Let’s say that you had a user that told you they were struggling with a particular area of your product. A couple of quick wins you can do to improve their experience would be:
- Trigger helpful articles or videos that support their journey and helps them see the value and benefits of the particular area or module in your app.
- Set up a walkthrough to help users navigate through that area.
- Once the module or feature is improved by your team, let them know you’ve listened to their feedback and show off the new improvements.
Let’s take an example:
Postfity, a social media scheduling app, asked its users what they thought about their social media planner – the core functionality.
Since at that point the tool did not have direct Instagram scheduling, and used a (somewhat cumbersome) workaround involving the mobile app, a lot of users complained about it:
“All good apart from Instagram. Remembering about the mobile notifications for IG is really annoying”
“Disappointed there’s no publishing to IG from desktop”
“Instagram publishing doesn’t work”
Postfity pulled all the users who gave them negative feedback about Instagram into a segment ‘negative feedback – no direct IG publishing’ and waited for the better times when Instagram opened its API and they could tap into this feature. Once that day arrived, they rolled our an in-app slideout notifying the specific users who complained about the lack of this feature!
They even used personalization (the user’s name) to give it an extra touch.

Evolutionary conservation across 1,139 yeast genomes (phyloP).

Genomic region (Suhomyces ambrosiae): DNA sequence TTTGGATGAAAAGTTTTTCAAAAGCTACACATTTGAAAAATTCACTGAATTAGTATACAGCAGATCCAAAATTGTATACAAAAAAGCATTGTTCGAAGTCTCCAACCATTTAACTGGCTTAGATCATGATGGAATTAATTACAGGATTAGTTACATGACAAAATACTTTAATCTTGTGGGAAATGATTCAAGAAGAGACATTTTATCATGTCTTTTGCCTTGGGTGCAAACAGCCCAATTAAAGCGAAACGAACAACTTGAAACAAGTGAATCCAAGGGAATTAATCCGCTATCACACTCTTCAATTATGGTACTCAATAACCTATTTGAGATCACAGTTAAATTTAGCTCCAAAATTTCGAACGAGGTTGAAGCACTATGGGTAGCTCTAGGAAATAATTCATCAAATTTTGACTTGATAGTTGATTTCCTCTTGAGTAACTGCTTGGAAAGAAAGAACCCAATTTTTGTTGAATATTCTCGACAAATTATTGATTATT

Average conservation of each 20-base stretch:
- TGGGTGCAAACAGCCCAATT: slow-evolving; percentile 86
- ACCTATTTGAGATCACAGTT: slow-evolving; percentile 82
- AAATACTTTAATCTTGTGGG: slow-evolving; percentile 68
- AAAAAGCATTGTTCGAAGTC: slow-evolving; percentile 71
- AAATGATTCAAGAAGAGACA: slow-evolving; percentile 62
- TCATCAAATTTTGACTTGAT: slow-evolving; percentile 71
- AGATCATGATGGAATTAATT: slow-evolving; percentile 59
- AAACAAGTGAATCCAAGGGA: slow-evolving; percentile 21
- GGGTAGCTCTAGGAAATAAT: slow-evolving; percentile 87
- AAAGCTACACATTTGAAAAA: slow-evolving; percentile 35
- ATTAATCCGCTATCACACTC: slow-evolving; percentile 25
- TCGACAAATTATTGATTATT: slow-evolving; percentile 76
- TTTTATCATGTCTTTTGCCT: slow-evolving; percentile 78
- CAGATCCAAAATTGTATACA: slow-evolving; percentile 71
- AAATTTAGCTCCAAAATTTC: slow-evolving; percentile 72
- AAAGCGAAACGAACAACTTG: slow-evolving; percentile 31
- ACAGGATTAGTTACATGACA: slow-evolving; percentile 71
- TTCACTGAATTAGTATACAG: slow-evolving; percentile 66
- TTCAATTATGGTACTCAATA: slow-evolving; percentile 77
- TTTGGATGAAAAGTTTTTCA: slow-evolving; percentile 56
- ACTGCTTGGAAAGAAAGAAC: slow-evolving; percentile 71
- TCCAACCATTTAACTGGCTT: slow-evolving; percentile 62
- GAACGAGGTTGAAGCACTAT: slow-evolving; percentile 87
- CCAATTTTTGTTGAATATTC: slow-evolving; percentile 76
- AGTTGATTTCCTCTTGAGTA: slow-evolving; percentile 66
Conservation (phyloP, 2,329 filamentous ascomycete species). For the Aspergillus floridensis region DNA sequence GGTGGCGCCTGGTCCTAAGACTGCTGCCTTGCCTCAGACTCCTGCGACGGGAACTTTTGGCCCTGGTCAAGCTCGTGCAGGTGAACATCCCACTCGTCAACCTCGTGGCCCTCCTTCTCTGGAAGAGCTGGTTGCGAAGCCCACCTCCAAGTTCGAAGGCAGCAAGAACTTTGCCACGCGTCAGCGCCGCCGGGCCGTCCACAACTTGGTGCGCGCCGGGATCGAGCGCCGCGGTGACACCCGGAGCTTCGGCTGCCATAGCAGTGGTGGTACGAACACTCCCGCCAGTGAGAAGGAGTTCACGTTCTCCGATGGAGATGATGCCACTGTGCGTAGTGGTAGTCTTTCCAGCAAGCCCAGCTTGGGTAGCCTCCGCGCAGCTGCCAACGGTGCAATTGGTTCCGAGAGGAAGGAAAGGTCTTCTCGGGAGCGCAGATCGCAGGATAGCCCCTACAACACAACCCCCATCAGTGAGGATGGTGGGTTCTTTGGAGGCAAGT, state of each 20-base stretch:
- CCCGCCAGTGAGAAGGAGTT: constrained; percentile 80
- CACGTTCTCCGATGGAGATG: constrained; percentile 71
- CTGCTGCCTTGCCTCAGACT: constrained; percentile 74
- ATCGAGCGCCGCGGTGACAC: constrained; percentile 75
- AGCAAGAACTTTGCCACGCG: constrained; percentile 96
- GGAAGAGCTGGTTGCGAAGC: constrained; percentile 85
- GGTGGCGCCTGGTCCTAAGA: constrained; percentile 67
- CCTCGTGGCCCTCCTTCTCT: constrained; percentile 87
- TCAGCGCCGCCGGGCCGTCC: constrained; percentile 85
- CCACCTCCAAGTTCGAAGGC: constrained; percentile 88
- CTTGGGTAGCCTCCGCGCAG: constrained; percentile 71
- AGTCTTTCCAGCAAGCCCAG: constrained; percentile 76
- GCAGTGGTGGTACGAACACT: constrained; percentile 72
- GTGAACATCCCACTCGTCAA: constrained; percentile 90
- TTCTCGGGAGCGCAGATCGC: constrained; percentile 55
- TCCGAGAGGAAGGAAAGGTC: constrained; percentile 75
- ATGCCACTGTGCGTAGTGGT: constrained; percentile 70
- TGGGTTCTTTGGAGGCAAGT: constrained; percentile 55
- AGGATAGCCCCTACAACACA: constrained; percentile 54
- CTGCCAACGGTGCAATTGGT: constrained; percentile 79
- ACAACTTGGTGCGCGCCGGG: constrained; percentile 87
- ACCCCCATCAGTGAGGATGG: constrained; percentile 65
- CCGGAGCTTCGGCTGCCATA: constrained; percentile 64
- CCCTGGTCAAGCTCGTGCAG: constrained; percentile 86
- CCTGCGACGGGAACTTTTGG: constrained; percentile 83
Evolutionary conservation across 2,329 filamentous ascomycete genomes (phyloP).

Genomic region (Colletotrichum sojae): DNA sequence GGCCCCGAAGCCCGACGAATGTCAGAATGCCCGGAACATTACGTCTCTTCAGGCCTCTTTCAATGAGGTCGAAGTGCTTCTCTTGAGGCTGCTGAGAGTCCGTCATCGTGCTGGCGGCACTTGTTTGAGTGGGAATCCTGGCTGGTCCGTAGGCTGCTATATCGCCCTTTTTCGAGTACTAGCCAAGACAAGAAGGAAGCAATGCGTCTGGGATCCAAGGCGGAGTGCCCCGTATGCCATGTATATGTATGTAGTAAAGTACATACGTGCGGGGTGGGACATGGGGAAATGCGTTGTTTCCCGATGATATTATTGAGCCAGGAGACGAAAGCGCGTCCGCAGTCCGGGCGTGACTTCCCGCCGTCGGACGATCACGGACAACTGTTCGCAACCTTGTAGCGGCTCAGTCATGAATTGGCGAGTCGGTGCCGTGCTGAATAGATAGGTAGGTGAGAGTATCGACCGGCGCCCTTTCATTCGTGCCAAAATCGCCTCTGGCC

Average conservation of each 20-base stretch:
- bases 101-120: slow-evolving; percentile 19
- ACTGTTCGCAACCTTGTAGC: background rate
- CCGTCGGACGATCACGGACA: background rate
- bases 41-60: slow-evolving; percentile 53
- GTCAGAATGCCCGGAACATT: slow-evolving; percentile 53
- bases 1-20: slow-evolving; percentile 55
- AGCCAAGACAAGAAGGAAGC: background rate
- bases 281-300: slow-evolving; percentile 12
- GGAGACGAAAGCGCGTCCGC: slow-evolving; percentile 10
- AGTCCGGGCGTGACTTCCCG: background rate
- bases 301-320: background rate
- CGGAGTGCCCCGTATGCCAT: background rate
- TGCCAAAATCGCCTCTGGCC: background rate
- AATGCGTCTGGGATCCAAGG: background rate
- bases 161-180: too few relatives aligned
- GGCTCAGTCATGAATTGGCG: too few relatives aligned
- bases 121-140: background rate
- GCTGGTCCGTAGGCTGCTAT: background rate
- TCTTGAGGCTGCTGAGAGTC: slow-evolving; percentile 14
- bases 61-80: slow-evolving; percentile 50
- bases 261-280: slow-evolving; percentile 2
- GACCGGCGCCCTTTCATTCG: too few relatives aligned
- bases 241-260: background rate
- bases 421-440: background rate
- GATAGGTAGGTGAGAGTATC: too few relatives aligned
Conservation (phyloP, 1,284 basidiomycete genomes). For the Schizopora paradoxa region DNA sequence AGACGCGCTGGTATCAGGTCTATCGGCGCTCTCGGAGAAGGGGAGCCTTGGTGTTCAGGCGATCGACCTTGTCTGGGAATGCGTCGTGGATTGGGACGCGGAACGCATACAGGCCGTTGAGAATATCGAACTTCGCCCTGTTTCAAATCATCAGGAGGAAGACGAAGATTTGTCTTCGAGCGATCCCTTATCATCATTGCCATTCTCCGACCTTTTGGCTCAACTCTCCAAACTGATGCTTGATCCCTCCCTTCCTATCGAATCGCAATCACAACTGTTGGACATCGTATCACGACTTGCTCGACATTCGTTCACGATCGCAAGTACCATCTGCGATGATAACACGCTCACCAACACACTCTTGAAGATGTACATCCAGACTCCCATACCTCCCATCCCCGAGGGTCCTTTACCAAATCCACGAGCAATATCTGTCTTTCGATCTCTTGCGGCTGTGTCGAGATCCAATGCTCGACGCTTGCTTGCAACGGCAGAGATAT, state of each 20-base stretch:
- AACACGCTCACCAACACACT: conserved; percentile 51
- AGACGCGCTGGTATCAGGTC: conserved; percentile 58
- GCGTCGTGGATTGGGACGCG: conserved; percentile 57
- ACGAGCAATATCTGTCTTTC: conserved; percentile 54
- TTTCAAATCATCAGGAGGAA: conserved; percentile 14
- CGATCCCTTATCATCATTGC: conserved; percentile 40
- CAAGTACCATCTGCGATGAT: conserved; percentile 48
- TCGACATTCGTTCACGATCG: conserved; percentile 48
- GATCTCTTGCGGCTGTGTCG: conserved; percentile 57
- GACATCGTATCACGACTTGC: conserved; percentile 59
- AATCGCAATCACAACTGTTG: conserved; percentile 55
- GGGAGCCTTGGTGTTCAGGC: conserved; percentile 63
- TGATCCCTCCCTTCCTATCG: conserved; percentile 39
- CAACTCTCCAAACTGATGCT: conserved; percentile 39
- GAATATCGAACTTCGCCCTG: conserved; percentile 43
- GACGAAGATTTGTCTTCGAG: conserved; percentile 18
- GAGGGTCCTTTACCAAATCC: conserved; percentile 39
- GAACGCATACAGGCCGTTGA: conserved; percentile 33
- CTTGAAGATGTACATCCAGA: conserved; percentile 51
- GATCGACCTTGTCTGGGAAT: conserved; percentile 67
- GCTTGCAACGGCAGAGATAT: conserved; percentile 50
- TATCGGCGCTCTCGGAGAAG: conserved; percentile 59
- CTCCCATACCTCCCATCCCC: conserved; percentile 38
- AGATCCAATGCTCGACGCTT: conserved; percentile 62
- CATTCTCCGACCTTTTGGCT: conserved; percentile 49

By showing that you’re taking in user feedback and creating experiences in response to what you’re receiving, the only possible result is you looking like an absolute superhero. 😎
Want to create in-app surveys and follow-up experiences like that code-free? See how to do it in Userpilot!
How Userpilot Helps
The Userpilot Resource Center acts as a central place for all user contact. Whether it is to start a chat, pointing users to your portal, or having a quick form to gather in-app feedback, consider this your go-to hotspot.
Most importantly, it frames feedback based on their needs and makes it exceptionally easy for anyone to connect with your team.
The best part? You can adapt the Resource Center to be contextual to a particular user role, status, and even the page they are on! This adds to the overall product experience and caters it to their specific user needs.
But here’s the real crème-de-la-crème: once you’ve released an update to your product and want to collect feedback based on the user’s experience, Userpilot can trigger contextually after a given interaction (or set of interactions) have happened.
And what’s more, you can then trigger certain experiences either based on a set of pre-defined responses, goals and previously captured feedback, so you can continue to enhance their experience with your product.
If you’re ready to take your product to the next level 👉 book in a demo with the Userpilot team today! 👈